TAMPA — One of the most baffling occurrences this season has been the dissolvement of chemistry between Tom Brady and Mike Evans.
This is their third season together, and yet the Bucs quarterback and his No. 1 receiver don’t seem to be on the same page of the playbook lately.
That was never so evident as last Sunday in Cleveland, when Evans was targeted nine times but produced only two catches for 31 yards, with 28 coming on one play.
Why have Brady and Evans’ chemistry suddenly eroded?
“That’s a good question,” coach Todd Bowles said. “Some of them were defensive calls. Some of them we just missed it here and there. We’ve got to get that fixed. We’ve got to get them back on the same page. That struggle, it showed up (against the Browns), and it showed up a few games before that. We’ve got to get that taken care of. That’s crucial for our success.”
Brady may have seen this coming, and not just with Evans.
One complaint he has had recently is that the Bucs stopped doing competitive one-on-one passing drills in practice.
As Brady argued, it’s the best way for him to develop trust in a receiver and to be able to make sight adjustments.
Those drills largely had been absent from practice for about two years. But three weeks ago, the Bucs reinstituted the practice on Wednesdays and Thursdays.
“I think the more we can do in practice to simulate what goes on in the game, the better we do and the more we gain confidence in one another,” Brady said. “I think the passing game is certainly about confidence and anticipation, and you get a lot of those reps in training camp, and you get into the season and I think there’s always a balance between keeping guys fresh, and certainly a guy like Mike and I, we have a lot years together now and I’ve thrown him a lot of balls, so I have a lot of confidence.
“He and I, I have a lot of confidence in what we can do and what we’ve done, and we’re just going to keep working at it.”
Evans’ catch percentage has fallen to 62.2%, which is much better than his 57% catch rate prior to Brady’s arrival. Over the previous two seasons, Evans had 144 receptions on only 218 targets, a catch percentage of 66.1. That was a nine-point boost over his career percentage prior to Brady’s arrival.
“Obviously practice helps,” Evans said. “We’ve been getting some good reps in, but it’s a game of inches. Everything matters. I have to be better. I’m used to getting 2 or 3 yards separation on most of my routes. I’ve got to get back to that.”
Brady has to take some responsibility here, too. For personal reasons, he missed about 11 days during training camp and skipped a Saturday walk-through to attend the wedding of Patriots owner Robert Kraft. But confidence is everything in sports, however you can capture it.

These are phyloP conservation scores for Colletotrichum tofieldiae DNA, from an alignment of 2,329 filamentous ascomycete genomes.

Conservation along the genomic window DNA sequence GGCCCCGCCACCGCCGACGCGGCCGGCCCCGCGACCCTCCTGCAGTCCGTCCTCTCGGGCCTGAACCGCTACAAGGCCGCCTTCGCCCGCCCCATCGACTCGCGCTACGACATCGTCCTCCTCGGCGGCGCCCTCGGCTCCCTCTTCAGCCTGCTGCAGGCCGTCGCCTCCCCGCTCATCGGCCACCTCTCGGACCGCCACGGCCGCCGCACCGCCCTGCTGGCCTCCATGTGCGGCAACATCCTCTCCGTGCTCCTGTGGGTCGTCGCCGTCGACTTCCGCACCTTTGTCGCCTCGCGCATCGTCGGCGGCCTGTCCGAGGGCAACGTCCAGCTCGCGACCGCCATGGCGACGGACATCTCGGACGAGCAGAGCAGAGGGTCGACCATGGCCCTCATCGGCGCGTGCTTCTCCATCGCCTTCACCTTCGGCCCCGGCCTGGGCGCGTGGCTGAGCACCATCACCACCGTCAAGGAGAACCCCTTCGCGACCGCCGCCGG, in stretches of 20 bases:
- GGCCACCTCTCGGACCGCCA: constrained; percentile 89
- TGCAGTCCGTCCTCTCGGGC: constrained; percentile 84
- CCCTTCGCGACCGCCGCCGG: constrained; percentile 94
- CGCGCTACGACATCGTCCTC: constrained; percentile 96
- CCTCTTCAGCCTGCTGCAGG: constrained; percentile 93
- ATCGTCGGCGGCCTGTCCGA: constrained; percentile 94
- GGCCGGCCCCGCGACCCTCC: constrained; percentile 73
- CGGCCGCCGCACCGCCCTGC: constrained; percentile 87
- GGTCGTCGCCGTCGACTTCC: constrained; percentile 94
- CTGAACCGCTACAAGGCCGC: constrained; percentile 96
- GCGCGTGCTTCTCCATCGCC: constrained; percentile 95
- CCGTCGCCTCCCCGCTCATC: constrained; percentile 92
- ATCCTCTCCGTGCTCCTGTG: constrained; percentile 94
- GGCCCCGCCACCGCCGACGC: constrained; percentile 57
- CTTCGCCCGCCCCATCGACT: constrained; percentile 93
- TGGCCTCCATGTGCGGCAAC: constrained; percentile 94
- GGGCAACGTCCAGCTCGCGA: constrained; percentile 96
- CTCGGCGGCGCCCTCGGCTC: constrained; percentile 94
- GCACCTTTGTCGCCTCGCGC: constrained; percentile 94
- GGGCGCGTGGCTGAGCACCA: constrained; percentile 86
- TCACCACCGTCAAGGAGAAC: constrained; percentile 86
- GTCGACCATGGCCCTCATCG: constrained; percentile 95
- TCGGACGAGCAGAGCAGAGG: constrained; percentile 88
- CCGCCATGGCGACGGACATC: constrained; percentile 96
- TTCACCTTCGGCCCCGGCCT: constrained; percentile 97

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“Football is a very humbling game for all of us,” Brady said. “You can’t ever take anything for granted. There are times when I walk in and I feel like I’m the worst quarterback that ever played, and that’s just the way it is. You try to go out there the next day and do a better job, and you get it back. It’s just the way football goes.”
Bowles’ cause: Autism Speaks
The “My Cause, My Cleats” campaign allows players and coaches to customize footwear and even auction them off to benefit a charitable endeavor that is close to their hearts.
For Bowles, that means calling attention to the Autism Speaks advocacy organization.
Bowles’ 11-year-old son, Tyson, has autism, so raising awareness and understanding is important to him.
“I don’t think a lot of people know about autism, because it doesn’t really show physically most of the time,” Bowles said. “To have that and try to bring awareness to that and try to bring people more involved in understanding what that is, is important to me.
“There are places to go. You can go on Autism Speaks, and they have places for you to go and find out more about it and for the kids to play with more kids that are like them and understand them going that way. I think there’s a lot of areas that you can go in once you go on Autism Speaks.”
Bowles was asked what he would want the general public to know about autism.
“It’s tough, because they look normal and you can’t really tell — none of us are skilled enough in that area that hasn’t been around it. You’ve got to be careful and try to see people as they are and not worry about them jumping to conclusions every time you see somebody do something wrong or something strange.”
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